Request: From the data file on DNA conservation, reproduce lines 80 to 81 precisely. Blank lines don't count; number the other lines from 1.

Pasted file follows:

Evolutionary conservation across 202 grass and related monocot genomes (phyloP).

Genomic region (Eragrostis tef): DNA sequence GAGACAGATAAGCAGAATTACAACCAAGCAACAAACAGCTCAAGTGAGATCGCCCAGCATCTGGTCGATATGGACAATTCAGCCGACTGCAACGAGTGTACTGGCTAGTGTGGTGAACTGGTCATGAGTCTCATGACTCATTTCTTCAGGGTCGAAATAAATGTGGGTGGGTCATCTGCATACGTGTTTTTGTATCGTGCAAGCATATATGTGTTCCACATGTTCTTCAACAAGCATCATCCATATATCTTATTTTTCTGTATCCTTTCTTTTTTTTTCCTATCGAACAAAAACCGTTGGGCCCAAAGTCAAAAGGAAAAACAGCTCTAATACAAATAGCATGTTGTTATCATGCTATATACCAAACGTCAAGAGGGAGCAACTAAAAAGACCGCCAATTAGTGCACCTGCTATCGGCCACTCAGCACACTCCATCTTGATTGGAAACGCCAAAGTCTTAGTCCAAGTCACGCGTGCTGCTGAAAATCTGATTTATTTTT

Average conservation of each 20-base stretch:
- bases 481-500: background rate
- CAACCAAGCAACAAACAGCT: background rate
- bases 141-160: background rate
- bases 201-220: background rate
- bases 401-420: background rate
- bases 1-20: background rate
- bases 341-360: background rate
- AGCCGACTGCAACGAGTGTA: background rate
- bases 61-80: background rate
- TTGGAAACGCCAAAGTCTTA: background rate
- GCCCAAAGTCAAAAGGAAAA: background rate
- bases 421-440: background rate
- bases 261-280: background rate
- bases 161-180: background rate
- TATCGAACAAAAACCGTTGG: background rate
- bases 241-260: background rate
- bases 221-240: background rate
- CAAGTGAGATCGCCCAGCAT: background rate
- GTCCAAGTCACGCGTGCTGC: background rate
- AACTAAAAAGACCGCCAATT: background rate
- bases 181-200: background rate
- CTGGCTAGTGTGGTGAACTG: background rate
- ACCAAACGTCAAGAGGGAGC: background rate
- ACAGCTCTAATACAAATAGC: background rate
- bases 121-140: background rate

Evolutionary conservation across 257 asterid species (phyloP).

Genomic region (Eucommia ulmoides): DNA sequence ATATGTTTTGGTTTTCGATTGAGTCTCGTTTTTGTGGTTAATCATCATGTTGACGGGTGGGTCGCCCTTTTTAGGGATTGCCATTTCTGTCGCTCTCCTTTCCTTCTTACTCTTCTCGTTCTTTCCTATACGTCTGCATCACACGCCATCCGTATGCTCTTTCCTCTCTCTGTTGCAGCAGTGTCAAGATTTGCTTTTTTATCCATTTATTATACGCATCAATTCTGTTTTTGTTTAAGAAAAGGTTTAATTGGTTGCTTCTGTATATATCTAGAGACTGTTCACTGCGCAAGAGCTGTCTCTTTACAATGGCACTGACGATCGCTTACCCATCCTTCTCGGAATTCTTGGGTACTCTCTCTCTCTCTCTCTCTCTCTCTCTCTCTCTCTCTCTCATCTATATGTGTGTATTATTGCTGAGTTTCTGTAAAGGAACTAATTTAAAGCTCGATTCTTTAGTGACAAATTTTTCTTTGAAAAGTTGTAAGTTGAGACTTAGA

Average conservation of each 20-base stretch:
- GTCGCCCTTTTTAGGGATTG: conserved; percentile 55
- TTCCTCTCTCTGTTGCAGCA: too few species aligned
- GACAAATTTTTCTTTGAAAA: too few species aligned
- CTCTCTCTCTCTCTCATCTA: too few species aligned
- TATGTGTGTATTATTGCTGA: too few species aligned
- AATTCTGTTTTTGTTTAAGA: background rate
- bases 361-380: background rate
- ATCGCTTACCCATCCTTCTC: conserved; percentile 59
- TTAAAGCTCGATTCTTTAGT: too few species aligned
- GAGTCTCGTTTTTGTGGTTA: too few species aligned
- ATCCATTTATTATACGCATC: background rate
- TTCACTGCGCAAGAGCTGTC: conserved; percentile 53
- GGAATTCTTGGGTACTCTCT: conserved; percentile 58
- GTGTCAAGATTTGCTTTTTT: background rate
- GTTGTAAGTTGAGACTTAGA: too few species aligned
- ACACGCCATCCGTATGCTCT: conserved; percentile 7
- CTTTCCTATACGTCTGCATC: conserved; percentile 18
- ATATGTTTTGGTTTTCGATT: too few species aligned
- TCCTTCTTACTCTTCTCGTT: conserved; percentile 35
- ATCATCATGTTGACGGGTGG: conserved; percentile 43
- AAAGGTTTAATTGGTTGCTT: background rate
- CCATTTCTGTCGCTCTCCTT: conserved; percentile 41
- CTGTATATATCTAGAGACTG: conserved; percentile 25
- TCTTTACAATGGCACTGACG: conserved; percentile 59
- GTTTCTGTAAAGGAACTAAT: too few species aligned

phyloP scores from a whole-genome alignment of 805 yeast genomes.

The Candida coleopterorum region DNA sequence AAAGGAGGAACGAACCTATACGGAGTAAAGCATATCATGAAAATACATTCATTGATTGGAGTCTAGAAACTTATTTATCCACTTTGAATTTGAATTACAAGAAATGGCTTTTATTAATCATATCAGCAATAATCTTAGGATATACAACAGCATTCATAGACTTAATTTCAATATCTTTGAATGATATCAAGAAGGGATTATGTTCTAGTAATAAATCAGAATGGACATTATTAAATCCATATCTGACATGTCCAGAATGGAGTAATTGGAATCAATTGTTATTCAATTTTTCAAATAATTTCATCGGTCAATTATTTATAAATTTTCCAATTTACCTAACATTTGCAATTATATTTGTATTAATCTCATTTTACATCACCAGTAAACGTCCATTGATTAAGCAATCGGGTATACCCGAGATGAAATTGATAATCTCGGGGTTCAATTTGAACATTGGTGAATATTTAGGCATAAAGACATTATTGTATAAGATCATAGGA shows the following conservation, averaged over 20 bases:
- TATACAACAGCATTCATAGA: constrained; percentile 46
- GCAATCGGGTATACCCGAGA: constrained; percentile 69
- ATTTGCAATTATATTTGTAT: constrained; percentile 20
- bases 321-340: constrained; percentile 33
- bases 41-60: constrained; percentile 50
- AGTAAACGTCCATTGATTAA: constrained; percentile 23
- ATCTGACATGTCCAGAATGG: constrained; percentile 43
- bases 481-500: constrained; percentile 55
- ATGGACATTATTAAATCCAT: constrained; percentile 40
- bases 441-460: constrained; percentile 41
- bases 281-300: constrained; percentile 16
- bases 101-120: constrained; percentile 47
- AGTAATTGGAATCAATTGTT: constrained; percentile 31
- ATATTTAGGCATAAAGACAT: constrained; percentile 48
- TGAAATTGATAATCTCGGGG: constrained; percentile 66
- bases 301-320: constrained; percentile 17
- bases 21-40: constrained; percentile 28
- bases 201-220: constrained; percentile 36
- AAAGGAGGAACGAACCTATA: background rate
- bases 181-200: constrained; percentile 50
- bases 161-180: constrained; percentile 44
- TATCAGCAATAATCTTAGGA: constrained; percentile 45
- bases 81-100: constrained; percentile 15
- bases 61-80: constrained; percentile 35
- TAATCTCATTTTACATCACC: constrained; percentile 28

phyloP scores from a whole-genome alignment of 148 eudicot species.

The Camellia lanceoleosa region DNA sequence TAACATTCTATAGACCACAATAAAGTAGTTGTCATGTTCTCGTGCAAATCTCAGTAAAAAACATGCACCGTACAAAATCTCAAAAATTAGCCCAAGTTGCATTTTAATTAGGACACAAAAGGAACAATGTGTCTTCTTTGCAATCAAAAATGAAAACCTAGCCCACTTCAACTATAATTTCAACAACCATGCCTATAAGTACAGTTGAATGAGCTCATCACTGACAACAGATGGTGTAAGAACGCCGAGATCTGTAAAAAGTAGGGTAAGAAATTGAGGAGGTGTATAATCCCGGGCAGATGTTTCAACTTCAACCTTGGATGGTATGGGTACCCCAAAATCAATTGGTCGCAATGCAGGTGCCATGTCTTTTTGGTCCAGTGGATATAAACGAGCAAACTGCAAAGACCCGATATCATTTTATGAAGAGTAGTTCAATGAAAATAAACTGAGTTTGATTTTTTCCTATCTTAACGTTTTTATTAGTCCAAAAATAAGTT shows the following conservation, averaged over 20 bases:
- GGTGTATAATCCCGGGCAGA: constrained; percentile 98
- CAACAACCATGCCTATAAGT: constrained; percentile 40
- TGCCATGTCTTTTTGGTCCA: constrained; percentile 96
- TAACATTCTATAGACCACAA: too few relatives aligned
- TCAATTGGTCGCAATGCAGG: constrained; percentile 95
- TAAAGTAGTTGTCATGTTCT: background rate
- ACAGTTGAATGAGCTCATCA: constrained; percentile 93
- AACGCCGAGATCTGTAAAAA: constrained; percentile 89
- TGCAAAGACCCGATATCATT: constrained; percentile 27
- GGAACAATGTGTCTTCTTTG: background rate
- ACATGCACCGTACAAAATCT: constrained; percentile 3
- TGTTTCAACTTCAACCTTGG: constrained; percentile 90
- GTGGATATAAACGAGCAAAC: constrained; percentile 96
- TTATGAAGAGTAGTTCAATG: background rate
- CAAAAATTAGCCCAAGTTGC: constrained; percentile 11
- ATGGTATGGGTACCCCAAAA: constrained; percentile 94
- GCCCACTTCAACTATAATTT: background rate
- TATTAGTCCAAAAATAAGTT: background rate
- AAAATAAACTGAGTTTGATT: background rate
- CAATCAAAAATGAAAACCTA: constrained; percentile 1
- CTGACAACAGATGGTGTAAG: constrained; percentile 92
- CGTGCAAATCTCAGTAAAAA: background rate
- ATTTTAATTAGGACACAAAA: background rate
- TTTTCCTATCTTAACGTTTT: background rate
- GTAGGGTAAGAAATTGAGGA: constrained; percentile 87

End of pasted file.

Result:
- TATCAGCAATAATCTTAGGA: constrained; percentile 45
- bases 81-100: constrained; percentile 15